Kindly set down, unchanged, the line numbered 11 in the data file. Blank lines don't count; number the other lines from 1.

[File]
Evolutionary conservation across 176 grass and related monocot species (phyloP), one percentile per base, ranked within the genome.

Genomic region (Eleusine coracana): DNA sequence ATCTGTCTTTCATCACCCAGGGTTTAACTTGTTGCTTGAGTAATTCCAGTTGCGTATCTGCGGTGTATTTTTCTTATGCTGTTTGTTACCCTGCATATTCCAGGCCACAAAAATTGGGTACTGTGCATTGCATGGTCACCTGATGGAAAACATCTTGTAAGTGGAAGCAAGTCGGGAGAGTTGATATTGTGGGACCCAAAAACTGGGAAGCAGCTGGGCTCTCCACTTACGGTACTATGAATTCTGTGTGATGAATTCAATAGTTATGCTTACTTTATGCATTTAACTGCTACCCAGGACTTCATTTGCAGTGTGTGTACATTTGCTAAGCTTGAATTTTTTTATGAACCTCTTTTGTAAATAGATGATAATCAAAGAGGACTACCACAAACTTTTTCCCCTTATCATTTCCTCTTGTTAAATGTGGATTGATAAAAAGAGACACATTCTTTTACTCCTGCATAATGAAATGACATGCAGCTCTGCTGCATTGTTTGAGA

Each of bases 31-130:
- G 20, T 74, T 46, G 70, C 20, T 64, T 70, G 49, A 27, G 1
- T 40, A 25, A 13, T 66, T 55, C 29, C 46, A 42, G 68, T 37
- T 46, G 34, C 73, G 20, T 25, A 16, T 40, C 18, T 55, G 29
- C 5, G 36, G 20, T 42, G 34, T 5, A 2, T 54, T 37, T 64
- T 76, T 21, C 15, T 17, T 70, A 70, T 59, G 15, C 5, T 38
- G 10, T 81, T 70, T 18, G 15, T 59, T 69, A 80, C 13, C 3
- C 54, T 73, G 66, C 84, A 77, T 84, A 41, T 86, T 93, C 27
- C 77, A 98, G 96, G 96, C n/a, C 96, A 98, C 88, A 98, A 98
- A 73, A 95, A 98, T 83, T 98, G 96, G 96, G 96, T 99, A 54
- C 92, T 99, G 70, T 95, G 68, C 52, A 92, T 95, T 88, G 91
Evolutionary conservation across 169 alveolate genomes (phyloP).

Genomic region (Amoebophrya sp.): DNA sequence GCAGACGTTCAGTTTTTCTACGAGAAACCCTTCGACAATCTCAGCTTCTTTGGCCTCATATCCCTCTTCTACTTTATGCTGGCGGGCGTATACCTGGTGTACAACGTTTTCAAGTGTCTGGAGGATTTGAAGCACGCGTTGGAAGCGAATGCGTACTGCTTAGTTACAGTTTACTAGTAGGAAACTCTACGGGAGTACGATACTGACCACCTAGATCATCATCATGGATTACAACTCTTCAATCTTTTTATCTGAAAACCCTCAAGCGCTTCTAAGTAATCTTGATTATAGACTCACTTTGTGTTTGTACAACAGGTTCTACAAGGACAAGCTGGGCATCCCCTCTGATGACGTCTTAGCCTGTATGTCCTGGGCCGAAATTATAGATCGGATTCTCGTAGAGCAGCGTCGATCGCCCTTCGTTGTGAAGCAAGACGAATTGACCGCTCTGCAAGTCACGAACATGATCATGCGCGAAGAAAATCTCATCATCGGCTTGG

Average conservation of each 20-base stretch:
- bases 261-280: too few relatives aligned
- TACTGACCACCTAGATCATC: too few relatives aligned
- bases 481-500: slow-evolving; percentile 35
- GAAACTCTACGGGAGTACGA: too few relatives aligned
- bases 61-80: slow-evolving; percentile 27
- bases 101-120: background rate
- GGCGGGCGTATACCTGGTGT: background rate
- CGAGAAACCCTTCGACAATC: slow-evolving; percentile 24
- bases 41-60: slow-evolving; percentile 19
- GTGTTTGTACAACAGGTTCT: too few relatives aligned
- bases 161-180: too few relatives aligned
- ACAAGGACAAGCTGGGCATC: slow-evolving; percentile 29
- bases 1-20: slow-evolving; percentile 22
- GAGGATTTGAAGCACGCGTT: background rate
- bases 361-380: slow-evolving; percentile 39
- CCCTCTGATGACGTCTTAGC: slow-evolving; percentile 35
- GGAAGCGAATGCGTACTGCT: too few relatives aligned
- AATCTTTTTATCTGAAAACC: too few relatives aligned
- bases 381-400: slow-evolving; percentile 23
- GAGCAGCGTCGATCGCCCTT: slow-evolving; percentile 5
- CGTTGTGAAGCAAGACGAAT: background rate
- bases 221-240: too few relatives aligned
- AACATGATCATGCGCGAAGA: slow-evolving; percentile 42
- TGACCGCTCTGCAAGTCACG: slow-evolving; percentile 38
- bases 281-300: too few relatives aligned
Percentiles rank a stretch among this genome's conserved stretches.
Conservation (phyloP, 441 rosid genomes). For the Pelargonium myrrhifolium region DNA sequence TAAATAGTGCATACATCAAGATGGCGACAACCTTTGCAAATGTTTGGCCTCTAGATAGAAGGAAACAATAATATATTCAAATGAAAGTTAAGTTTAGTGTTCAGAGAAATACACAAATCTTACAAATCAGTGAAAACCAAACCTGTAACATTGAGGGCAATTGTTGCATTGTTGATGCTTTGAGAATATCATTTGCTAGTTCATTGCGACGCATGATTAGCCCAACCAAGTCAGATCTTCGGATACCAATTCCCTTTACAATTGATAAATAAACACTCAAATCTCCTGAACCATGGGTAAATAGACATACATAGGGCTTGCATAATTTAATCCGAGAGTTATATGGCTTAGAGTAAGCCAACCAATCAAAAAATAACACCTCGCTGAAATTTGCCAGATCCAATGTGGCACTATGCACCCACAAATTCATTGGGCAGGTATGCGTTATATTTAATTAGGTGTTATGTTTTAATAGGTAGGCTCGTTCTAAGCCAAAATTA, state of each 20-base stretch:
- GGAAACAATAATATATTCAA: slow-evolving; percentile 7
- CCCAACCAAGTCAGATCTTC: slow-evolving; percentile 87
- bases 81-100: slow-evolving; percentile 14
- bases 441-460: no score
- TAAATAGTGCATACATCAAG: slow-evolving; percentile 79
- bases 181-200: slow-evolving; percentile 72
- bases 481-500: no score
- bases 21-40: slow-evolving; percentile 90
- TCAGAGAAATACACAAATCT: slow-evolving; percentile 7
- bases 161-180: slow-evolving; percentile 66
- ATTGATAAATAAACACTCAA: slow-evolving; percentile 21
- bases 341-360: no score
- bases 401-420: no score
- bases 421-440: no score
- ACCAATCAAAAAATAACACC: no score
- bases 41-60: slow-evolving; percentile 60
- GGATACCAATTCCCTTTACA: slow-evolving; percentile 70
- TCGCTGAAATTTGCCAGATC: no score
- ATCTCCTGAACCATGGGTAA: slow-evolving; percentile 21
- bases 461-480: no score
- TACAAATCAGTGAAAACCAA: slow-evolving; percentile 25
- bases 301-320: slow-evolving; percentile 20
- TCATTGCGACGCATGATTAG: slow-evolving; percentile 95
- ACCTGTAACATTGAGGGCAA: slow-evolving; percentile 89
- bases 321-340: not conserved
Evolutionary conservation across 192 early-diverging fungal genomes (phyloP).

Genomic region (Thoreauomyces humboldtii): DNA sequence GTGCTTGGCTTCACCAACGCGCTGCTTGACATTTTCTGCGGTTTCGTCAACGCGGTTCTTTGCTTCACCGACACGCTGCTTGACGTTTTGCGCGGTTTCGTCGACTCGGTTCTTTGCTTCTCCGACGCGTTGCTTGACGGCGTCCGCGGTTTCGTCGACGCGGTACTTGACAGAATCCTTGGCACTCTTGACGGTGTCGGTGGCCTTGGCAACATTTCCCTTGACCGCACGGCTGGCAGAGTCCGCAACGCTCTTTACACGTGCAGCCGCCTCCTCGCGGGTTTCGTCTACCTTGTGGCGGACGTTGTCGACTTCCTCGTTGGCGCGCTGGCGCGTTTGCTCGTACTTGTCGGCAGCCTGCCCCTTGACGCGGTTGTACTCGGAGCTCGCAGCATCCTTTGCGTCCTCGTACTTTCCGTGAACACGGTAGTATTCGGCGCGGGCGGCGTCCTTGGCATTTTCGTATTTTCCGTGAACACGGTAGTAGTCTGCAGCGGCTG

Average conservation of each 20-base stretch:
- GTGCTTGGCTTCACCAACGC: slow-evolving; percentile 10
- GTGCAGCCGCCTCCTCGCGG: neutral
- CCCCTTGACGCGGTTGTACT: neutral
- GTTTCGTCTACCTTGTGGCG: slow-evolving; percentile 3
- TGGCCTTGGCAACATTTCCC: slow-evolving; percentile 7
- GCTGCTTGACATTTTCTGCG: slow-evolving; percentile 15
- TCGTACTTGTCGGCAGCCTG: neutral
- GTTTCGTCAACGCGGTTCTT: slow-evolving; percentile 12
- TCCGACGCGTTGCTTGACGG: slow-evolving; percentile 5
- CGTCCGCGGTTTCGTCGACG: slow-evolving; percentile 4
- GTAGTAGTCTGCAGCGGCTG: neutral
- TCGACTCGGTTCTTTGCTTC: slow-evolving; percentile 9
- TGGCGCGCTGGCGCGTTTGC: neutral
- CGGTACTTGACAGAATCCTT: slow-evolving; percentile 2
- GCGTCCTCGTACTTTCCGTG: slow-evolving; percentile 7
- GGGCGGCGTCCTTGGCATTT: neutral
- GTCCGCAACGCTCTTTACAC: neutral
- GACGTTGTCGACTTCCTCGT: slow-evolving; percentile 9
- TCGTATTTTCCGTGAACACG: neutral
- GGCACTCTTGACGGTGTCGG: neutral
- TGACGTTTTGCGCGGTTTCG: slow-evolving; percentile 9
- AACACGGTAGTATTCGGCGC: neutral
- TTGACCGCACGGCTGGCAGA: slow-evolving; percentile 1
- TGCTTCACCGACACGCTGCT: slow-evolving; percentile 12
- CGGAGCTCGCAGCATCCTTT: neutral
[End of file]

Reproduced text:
- C 77, A 98, G 96, G 96, C n/a, C 96, A 98, C 88, A 98, A 98